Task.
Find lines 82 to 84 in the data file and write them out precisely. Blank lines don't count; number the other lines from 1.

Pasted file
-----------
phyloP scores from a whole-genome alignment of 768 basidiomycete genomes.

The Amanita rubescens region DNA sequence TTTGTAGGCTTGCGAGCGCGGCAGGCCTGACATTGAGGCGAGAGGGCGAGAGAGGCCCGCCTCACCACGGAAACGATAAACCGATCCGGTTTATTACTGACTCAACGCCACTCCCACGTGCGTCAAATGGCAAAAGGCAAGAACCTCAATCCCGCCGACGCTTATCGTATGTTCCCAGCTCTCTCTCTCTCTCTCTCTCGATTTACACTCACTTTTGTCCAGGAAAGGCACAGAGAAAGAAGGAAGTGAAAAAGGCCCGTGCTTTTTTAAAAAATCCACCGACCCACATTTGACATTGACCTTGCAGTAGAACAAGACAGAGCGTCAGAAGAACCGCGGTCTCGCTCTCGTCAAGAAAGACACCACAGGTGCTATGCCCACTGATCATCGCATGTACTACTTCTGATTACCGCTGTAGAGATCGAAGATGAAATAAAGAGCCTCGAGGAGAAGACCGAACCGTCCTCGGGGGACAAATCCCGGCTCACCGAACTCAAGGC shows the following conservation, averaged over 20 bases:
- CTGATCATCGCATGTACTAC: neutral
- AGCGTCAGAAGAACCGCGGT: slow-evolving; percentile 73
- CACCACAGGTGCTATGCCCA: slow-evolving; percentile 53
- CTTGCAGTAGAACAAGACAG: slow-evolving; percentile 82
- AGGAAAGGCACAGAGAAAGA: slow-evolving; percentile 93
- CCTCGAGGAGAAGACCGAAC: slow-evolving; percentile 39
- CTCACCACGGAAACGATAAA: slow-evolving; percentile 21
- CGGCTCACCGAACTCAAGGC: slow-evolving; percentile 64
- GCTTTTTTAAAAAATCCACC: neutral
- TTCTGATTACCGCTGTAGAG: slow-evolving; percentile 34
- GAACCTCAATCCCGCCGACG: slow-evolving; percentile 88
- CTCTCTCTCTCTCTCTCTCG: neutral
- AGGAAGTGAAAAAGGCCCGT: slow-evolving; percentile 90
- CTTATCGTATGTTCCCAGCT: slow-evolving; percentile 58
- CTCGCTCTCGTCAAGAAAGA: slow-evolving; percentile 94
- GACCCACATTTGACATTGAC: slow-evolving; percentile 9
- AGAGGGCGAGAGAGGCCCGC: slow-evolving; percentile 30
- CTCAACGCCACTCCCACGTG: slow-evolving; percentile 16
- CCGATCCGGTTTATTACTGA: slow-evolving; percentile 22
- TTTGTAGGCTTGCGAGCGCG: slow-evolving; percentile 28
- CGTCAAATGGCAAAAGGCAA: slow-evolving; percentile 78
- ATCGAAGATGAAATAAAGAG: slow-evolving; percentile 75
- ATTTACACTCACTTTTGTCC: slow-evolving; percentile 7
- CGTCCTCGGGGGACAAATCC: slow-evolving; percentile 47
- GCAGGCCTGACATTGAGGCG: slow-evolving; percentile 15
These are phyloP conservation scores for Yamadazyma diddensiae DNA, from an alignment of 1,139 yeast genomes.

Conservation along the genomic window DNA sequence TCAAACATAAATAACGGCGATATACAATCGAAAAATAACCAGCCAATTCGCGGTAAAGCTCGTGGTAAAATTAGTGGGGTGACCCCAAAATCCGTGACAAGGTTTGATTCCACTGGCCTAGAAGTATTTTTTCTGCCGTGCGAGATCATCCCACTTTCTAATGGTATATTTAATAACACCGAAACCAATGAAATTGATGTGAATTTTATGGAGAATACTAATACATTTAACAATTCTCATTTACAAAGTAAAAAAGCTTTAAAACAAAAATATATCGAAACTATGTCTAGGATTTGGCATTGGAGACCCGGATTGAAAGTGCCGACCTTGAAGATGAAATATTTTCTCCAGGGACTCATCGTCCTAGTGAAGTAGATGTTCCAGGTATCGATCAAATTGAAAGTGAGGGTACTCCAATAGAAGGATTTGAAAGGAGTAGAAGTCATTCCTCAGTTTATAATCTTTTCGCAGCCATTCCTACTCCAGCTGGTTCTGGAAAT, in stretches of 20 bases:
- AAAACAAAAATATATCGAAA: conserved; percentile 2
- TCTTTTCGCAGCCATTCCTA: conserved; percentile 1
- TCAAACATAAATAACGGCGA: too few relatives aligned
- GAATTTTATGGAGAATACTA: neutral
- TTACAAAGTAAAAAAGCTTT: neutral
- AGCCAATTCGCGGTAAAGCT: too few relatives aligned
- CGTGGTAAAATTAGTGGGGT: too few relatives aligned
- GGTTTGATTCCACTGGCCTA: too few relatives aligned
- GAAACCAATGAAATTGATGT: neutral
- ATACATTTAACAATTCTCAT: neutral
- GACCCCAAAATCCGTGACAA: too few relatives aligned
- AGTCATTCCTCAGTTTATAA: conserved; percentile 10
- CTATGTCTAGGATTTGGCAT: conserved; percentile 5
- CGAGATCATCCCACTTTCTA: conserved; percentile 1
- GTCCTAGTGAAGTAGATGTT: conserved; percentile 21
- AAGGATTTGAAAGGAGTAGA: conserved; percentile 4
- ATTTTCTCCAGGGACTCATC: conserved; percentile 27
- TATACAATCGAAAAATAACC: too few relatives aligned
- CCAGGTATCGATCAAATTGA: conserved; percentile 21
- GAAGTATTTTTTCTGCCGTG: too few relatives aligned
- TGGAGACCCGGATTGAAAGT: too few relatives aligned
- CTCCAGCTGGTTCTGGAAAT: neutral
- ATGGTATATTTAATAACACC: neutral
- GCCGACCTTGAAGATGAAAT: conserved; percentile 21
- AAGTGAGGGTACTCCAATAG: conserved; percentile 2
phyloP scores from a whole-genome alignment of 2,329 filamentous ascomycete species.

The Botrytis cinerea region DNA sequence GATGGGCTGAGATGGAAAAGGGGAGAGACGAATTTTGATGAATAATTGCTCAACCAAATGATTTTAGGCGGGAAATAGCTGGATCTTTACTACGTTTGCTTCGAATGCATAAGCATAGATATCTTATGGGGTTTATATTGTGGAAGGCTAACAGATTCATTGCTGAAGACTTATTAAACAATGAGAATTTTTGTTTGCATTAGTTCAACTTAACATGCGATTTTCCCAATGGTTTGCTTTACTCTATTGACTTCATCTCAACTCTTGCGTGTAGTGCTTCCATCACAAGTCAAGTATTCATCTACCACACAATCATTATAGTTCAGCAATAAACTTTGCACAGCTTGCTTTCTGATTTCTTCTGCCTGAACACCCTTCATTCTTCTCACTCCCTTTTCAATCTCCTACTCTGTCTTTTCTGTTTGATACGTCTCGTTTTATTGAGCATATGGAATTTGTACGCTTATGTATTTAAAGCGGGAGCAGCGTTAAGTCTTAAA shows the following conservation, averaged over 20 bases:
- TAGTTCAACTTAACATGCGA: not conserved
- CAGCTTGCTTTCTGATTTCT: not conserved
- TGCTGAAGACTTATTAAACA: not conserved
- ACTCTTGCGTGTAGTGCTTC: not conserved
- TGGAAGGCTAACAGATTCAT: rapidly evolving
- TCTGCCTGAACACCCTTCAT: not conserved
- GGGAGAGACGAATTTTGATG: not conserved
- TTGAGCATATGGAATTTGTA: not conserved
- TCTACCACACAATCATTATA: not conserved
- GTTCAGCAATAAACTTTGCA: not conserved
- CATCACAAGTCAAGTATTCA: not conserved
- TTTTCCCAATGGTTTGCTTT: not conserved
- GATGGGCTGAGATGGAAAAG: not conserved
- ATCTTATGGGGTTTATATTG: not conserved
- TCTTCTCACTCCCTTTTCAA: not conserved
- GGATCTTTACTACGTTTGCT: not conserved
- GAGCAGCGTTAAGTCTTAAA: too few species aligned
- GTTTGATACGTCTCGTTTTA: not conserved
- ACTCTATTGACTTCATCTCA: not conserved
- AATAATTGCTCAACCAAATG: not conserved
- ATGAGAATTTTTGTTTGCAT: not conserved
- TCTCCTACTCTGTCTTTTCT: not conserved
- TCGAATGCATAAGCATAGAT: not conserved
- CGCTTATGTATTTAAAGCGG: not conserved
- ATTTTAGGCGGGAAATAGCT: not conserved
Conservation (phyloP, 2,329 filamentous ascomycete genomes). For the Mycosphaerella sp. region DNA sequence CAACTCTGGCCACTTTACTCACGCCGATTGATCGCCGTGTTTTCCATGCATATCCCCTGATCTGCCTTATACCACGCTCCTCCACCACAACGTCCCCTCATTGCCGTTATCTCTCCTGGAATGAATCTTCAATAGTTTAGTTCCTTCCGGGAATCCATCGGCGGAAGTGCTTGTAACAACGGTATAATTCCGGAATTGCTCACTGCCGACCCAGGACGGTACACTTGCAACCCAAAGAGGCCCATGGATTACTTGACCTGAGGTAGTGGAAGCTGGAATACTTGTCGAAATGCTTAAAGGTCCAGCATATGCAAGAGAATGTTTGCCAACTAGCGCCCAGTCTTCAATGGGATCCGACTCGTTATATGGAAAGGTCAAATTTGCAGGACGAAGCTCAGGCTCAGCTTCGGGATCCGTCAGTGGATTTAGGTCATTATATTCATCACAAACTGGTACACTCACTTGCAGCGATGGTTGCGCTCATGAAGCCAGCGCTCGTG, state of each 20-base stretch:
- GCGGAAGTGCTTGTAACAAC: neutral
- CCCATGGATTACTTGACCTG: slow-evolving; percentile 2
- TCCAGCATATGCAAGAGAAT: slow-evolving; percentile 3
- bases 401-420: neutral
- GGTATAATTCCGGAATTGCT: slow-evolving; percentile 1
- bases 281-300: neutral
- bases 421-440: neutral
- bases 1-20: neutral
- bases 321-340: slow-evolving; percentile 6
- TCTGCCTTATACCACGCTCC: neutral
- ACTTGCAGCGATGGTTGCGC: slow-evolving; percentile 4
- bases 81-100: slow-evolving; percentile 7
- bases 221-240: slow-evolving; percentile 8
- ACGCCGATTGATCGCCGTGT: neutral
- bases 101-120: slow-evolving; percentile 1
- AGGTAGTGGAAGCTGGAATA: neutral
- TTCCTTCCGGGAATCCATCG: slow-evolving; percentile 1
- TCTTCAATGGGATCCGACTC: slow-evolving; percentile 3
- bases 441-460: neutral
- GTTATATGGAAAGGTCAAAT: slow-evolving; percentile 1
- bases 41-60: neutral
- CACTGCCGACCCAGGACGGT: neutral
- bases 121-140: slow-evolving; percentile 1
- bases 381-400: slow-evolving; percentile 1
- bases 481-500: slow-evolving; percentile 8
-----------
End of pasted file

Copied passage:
Conservation (phyloP, 2,329 filamentous ascomycete genomes). For the Mycosphaerella sp. region DNA sequence CAACTCTGGCCACTTTACTCACGCCGATTGATCGCCGTGTTTTCCATGCATATCCCCTGATCTGCCTTATACCACGCTCCTCCACCACAACGTCCCCTCATTGCCGTTATCTCTCCTGGAATGAATCTTCAATAGTTTAGTTCCTTCCGGGAATCCATCGGCGGAAGTGCTTGTAACAACGGTATAATTCCGGAATTGCTCACTGCCGACCCAGGACGGTACACTTGCAACCCAAAGAGGCCCATGGATTACTTGACCTGAGGTAGTGGAAGCTGGAATACTTGTCGAAATGCTTAAAGGTCCAGCATATGCAAGAGAATGTTTGCCAACTAGCGCCCAGTCTTCAATGGGATCCGACTCGTTATATGGAAAGGTCAAATTTGCAGGACGAAGCTCAGGCTCAGCTTCGGGATCCGTCAGTGGATTTAGGTCATTATATTCATCACAAACTGGTACACTCACTTGCAGCGATGGTTGCGCTCATGAAGCCAGCGCTCGTG, state of each 20-base stretch:
- GCGGAAGTGCTTGTAACAAC: neutral
- CCCATGGATTACTTGACCTG: slow-evolving; percentile 2